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About to cross the border from Norway into Sweden. Unlike our previous crossing, this border was much more obvious.
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As usual, there were no checks on the border from Norway to Sweden, and we are now are in another country. It still seems so strange not to have a passport check when crossing a country border.
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Customs Border
After purchasing gasoline in Sweden to document we’d been out of the country, we returned back to Norway. Since both countries are in the Schengen immigration zone, no immigration checks are required when crossing the border. But those with goods to declare need to handle that here.
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Returning to Norway
Approaching the police checkpoint on our return to Norway. They are checking for COVID-19 compliance.
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Ice and Snow
Enjoying the Norwegian ice and snow now that we’re safely back in country.
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Norwegian Customs
As we were approaching Meraker, this car suddenly appeared behind us with police lights flashing. We’d been pretty careful with our speed, but must not have been paying attention in this section. But it wasn’t police, it was Norwegian Customs checking that we weren’t smuggling goods back in from Sweden. As soon as they were satisfied we hadn’t done any shopping, we were back underway.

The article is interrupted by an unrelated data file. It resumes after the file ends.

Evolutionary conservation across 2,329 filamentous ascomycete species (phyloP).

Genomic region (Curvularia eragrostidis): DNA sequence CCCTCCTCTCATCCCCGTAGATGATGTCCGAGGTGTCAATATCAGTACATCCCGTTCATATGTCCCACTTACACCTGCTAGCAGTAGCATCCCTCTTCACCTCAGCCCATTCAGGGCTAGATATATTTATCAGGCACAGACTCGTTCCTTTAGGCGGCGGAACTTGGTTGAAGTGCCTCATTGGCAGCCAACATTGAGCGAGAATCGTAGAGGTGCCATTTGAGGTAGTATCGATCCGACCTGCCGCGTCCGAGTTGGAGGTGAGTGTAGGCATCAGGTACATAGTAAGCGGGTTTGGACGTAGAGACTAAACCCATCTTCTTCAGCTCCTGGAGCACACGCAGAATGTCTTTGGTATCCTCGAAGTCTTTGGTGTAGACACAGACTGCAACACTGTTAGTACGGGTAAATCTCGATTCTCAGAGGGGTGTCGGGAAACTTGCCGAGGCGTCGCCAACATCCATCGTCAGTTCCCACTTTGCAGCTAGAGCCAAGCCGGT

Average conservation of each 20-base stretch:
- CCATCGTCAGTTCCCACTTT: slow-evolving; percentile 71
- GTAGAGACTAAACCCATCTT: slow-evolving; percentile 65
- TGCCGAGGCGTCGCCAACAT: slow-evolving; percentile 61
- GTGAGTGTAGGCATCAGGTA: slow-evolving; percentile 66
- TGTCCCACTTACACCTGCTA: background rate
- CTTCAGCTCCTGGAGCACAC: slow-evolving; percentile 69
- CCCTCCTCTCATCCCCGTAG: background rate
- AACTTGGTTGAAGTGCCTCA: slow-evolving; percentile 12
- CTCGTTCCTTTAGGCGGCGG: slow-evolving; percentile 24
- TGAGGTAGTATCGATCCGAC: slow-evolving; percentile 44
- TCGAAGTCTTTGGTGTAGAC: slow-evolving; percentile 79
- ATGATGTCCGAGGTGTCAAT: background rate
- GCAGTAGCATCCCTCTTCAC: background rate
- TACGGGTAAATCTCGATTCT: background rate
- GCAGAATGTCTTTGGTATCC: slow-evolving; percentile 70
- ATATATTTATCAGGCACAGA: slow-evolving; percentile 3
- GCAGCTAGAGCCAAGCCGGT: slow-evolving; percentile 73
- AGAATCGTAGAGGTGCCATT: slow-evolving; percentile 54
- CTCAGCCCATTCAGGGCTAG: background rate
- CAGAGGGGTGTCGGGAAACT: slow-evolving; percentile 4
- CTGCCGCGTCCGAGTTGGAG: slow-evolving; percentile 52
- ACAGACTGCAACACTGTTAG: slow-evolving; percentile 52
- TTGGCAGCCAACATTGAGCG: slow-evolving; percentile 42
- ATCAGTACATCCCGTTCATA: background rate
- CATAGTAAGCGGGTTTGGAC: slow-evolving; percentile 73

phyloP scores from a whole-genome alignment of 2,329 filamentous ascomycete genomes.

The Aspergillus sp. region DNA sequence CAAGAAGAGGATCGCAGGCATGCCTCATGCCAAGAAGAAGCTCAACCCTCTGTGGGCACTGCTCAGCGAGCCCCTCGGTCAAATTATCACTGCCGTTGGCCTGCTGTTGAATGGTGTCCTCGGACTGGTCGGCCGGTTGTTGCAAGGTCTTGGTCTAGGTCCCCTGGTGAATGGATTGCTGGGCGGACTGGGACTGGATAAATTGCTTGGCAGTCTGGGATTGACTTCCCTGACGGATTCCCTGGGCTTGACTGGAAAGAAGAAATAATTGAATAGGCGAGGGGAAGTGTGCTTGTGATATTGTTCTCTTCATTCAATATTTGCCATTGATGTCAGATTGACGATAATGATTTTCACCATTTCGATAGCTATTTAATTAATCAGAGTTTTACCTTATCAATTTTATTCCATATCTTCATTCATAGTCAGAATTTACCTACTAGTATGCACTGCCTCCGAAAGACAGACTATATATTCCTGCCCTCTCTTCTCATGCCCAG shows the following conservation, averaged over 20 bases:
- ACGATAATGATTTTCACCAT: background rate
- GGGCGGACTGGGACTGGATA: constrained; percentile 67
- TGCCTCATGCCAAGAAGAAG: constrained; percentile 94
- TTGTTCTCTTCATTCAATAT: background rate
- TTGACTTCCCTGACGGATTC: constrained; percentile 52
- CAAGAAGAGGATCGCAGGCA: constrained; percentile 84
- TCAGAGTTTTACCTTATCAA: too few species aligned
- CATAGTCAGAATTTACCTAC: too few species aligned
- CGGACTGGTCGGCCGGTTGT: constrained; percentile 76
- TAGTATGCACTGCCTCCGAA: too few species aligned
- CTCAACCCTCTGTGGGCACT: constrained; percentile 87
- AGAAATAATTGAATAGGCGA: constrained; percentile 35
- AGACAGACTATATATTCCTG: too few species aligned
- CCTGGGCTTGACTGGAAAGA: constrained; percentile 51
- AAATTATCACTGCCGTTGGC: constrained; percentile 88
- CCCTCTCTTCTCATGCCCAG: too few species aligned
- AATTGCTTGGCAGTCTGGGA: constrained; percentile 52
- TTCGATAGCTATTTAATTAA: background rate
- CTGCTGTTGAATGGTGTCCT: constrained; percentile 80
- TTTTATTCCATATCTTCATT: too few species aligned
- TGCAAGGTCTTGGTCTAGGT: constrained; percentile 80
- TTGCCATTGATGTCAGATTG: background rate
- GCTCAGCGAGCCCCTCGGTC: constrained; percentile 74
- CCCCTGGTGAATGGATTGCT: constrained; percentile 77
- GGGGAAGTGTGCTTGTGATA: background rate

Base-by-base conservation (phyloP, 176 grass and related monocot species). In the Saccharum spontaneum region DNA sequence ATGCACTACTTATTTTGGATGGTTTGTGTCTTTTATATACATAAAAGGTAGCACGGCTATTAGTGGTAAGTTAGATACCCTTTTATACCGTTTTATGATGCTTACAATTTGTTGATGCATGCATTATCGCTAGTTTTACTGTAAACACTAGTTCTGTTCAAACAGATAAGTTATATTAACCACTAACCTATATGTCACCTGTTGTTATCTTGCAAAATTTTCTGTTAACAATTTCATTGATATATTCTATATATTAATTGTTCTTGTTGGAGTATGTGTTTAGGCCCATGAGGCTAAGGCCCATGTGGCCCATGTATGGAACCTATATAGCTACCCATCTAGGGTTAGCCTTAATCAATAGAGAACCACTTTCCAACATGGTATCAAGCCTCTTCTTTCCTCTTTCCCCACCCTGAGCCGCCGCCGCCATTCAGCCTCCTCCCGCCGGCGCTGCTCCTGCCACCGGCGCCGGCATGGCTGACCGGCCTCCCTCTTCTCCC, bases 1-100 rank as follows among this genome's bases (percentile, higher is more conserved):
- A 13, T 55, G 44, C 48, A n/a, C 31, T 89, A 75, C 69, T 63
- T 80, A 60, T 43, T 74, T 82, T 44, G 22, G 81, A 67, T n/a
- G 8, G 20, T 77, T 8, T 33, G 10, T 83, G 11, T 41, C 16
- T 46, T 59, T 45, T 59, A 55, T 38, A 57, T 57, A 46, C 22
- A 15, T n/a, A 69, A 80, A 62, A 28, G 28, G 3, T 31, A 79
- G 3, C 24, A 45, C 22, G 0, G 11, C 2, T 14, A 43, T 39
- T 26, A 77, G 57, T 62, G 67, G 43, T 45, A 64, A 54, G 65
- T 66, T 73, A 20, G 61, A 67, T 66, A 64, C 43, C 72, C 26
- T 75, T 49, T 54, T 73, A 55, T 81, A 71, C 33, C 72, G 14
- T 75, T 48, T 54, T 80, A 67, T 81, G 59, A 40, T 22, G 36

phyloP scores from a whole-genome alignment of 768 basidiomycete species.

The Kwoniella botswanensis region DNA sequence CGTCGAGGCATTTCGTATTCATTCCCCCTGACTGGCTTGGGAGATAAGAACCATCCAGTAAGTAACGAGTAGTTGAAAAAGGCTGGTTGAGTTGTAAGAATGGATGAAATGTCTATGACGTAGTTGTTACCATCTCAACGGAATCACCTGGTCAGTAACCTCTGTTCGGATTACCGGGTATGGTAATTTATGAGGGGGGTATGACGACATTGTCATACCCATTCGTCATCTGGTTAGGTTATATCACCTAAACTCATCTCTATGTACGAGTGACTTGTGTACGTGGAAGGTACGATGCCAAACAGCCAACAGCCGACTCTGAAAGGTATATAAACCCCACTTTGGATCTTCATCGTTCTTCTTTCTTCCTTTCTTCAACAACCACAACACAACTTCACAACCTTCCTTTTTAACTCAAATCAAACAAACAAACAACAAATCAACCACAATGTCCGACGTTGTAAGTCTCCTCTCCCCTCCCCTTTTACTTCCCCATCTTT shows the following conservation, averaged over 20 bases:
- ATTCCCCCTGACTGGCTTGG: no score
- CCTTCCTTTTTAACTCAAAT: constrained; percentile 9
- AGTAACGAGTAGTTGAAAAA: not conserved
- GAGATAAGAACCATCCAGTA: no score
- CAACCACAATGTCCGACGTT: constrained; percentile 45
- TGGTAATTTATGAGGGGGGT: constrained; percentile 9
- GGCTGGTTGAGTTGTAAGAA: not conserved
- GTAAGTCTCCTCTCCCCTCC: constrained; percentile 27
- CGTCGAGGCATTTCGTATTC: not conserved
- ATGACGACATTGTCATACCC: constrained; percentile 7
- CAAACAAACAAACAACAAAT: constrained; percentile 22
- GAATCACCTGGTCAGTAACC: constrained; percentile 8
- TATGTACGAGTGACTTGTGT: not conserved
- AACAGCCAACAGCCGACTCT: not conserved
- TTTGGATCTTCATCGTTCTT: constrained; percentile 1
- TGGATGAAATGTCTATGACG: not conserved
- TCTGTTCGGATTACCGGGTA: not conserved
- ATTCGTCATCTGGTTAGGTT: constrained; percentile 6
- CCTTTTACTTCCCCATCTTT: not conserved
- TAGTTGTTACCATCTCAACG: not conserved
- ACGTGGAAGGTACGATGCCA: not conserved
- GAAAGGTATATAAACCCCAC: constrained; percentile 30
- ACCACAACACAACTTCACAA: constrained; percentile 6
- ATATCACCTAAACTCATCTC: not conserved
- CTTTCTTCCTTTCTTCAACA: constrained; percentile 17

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A truck was offloading at the commercial docks opposite Skansen guest harbour when we returned. With the top and side of the trailer lifted out of the way, a forklift can easily pick up the pallets inside.
Show locations on map Click the travel log icon on the left to see these locations on a map, with the complete log of our cruise.

On the map page, clicking on a camera or text icon will display a picture and/or log entry for that location, and clicking on the smaller icons along the route will display latitude, longitude and other navigation data for that location. And a live map of our current route and most recent log entries always is available at